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Leavitt torpedoes" (with which we are not | not purport to grant an interest in the patent concerned) "wherever sold by the Bliss Company and the Whitehead torpedoes sold only to the United States government."
or any exclusive territorial rights, but only, with respect to the Whitehead torpedo, rights as to a single prospective purchaser, the government of the United States; and the Armstrong Company contracts at its own cost "to take all necessary proceedings for protecting and defending the license to use
 Authority to maintain a suit for infringement against the United States can be derived only from the Act of Congress of June 25, 1910 (36 Stat. 851, c. 423 [Comp. St. § 9465]), which provides that the "owner" of an infringed patent may recover reasonable compensation in the Court of Claims, and reserves to the United States "all defenses, general or special, which might be pleaded by a defendant in an action for infringement, as set forth in title LX of the Revised Statutes of the United States, or otherwise."
Giving to this statute, as we do, the liberal interpretation placed upon it in Crozier v. Krupp, 224 U. S. 290, 32 Sup. Ct. 488, 56 L. Ed. 771, and in Cramp v. International Curtis Marine Turbine Co., 246 U. S. 28, 38 Sup. GREAT NORTHERN RY. CO. v. CAHILL Ct. 271, 62 L. Ed. 560, the "owner" who may maintain an infringement suit against the government must have at least such an in- (Argued Jan. 13, 1920. Decided May 17, 1920.)
(253 U. S. 71)
terest in the patent as without the *statute would support such a suit against a defend- CONSTITUTIONAL LAW 297-RAILROADS
ant other than the United States.
225-COMPELLING RAILROAD COMPANY TO INSTALL CATTLE SCALES FOR BENEFIT OF DEALERS DENIES DUE PROCESS.
A state cannot compel a railroad company to install cattle scales at a station as a means for building up the business of trading in cattle at that point, however much the public might be benefited thereby.
 It has long been settled that a licensee may not maintain a suit for infringement (Gayler v. Wilder, 10 How. 477, 13 L. Ed. 504; Littlefield v. Perry, 21 Wall. 205, 22 L. Ed. 577; Paper Bag Cases, 105 U. S. 766, 26 L. Ed. 959; Pope Manufacturing Co. v. Gormully & Jeffery Manufacturing Co., 144 U. S. 248, 12 Sup. Ct. 641, 36 L. Ed. 423), and that to entitle an assignee or grantee to maintain such a suit under warrant of R. S. § 4919 (Comp. St. § 9464), such assignee or grantee must have an assignment, grant, or conveyance, either of the whole patent, of an undivided part of it, or of an exclusive right under it "within and throughout a specified part of the United States." Any assignment or transfer short of one of these is a mere license, giving the licensee no interest in the patent sufficient to sue at law in his own name for infringement or in equity without joining the owner of the patent. Waterman v. Mackenzie, 138 U. S. 252, 255, 11 Sup. Ct. 334, 34 L. Ed. 923; Pope Manufacturing Co. v. Gormully & Jeffery Manufacturing Co., 144 U. S. 224, 12 Sup. Ct. 632, 36 L. Ed. 414.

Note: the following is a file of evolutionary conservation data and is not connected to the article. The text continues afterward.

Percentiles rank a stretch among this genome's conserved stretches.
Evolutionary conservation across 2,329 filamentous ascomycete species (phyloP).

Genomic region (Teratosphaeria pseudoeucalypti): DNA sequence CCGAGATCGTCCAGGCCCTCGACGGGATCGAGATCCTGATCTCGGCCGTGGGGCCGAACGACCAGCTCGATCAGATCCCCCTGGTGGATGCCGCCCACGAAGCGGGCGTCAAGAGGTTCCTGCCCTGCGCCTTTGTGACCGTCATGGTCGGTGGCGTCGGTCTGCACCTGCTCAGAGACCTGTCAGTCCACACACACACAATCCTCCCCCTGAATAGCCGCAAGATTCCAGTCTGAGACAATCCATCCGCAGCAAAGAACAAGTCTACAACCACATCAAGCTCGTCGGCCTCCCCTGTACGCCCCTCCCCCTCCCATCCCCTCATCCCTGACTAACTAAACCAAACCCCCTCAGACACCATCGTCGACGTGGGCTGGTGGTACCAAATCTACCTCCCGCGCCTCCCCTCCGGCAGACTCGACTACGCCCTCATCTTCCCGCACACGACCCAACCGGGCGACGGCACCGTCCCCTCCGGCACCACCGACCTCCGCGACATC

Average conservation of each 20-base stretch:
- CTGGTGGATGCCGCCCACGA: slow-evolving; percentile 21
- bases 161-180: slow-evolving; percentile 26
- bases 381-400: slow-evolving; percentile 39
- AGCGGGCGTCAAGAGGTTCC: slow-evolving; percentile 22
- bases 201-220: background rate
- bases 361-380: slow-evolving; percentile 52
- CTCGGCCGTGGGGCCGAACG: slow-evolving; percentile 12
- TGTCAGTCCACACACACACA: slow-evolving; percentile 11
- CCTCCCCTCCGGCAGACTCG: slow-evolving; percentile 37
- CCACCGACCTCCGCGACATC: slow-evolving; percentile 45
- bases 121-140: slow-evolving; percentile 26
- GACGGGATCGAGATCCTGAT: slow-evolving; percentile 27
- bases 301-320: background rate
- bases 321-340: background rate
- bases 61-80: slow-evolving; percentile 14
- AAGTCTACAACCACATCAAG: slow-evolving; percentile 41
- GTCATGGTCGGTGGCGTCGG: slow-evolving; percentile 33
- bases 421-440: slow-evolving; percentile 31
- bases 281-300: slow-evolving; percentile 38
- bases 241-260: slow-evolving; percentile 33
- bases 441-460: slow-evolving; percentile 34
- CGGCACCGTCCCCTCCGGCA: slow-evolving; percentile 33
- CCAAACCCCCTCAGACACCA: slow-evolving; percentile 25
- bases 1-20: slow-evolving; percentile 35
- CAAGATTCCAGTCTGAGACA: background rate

While the legal effect of the terms used, and not the name applied to the instrument containing them, will determine whether a transfer is an assignment or a license, nevertheless the language used is often, as in this case, of great significance in determining what that legal effect shall be.
Palhereby granted" against *infringers. pably this is a mere license, not sufficient to sustain a suit for infringement.
The right granted the appellant by the contract of 1905 is termed in it a "license"; the appellant contracts, as licensees usually do, to pay a royalty for each torpedo fitted with the devices to be patented; the contract does
Several minor questions, including some of practice, are argued in the brief for appellant, but the opinion of the Court of Claims deals with them thoroughly and satisfactorily and its judgment is
In Error to the Supreme Court of the State of South Dakota.
Proceeding instituted before the Board of Railroad Commissioners of South Dakota by J. C. Cahill and another, copartners as Redman & Cahill, against the Great Northern Railroad Company. A judgment reversing the order of the Board was reversed, and the order of the Board affirmed, by the Supreme Court of South Dakota (40 S. D. 55, 166 N. W. 306), and the Railroad Company brings error. Reversed and remanded, with directions.
Messrs. E. C. Lindley and M. L. Countryman, both of St. Paul, Minn., for plaintiff in error.
Messrs. Oliver E. Sweet, of Pierre, S. D., Clarence C. Caldwell, of Sioux Falls, S. D., and P. W. Dougherty, of Pierre, S. D., for defendants in error.
Mr. Chief Justice WHITE delivered the opinion of the Court.
In Great Northern Railway Co. v. Minnesota, 238 U. S. 340, 35 Sup. Ct. 753, 59 L. Ed. 1337, the question was whether an order of the Railroad and Warehouse Commission of Minnesota directing the railway to install at a named station a cattle-weighing scale was rightly sustained by the Supreme,
For other cases see same topic and KEY-NUMBER in all Key-Numbered Digests and Indexes